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|< ALT="" BORDER=0 height=16 width=13 align=ABSBOTTOM>INTERNET PIC 2000 CONTEST WINNERS|
INTERNET CONNECTIVITY CATEGORY WINNERS
To meet the requirements of the Internet Connectivity category, contestants had to invent a new way for TCP/IP connectivity implementation other than the Microchip AN724 (or other previously published in Circuit Cellar) and incorporate additional protocols such as HTP, UDP, FTP or TFTP, IRC, and/or SMTP. The project could connect directly or via modem.
FIRST PRIZE WINNER
The home automation industry is dominated by a standard known as X10. Devices that are compatible with this product line are sold by outlets such as Radio Shack and Sears making them widely available to the general public. These units communicate over the existing power line wiring to control all sorts of loads such as lamps and appliances. A simple powerline modem is also obtainable that will allow a computer to send and receive these commands. The PIC X10 Web Server combines a web server and an X10 controller. With this project, any user can control and monitor over the web the status of their home or office environment that has been equipped with X10 units.
A significant difference from previous PIC based Web Servers  is the Ethernet interface, making this the first direct Internet connected PIC known to the author. This project is similar to the PicoWeb Server  except for several differences:
• The maximum file size is not limited to one Ethernet packet (1400 bytes). This complicates software considerably as more of the TCP/IP stack needs to be implemented.
• The need for the 16 KB of external RAM is eliminated as all code fits in the PIC’s onboard resources.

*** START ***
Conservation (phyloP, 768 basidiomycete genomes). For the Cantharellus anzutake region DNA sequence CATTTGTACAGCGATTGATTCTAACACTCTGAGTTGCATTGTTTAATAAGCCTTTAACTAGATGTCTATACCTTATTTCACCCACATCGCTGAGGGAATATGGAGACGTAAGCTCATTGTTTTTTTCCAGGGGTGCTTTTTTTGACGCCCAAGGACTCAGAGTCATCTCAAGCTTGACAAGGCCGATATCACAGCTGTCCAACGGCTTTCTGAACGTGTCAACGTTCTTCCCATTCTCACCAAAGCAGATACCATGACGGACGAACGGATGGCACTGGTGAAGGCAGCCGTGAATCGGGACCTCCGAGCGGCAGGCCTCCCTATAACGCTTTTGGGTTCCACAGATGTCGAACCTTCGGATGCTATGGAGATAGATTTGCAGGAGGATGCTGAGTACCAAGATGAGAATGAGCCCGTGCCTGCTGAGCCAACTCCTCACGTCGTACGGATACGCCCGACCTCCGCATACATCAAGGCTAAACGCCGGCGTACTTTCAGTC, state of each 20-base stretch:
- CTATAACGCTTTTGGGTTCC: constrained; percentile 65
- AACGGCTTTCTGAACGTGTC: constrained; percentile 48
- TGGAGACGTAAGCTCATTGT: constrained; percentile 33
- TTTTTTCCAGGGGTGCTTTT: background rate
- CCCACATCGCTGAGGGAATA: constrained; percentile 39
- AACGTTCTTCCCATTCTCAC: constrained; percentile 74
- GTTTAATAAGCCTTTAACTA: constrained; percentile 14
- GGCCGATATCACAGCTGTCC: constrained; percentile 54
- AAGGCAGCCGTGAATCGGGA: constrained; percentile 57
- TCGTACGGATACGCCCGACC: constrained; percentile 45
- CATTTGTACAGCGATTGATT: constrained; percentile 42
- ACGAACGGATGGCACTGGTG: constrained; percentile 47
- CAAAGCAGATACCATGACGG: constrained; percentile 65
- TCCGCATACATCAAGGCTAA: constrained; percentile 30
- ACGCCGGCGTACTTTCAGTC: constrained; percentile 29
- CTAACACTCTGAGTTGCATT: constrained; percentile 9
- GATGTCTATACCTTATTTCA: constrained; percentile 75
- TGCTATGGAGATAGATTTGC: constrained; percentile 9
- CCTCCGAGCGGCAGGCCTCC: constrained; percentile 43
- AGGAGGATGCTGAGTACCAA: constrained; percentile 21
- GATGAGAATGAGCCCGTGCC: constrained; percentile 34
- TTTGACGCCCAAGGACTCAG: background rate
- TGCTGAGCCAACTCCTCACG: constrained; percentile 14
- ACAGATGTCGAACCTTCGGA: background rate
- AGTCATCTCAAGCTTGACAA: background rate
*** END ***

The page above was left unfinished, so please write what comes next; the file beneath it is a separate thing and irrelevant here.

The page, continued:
The PIC obtains its Ethernet interface via a standard NE2000-compatible Ethernet card. It is plugged into an ISA connector on the printed circuit board that holds the PIC. The PIC emulates a PC ISA interface to communicate with the Ethernet card.
After the X10 Web Server is connected to the local LAN, any user can communicate with the server by using the URL http://IP_ADDRESS, where "IP_ADDRESS" is the preselected IP Address of the web server. Photo 2 shows an example of the resultant display on the browser.
The user can check the status of the units and can also click on the hyperlinks to send commands to control the loads (which will update their status). If any other controller sends a command to the load, its status is also automatically updated in the home control panel.
The control panel can be reconfigured if the user clicks on the "Config" button at the bottom of the main control panel. The resultant display is shown in Photo 3.
To add a unit, the user simply enters the X10 address (in this example "A1") and its name ("Room") and then clicks "Add." The user is then returned to the main auto-loading home control panel with the new unit added (its status will be displayed as "?"). Similarly, clicking on "Delete" after entering a unit number causes that unit to be deleted from the control panel. The names and the status of up to 16 units are preserved in the PIC’s nonvolatile EEPROM.
This powerful and compact web server should be a useful addition to any environment requiring the capability to send and receive X10 commands without needing the installation of any unusual hardware or software.
 The X10 company, http://www.x10.com
 Serial-line PIC web server, http://www-ccs.cs.umass.edu/~shri/iPic.html
 PicoWeb Server, http://www.picoweb.net
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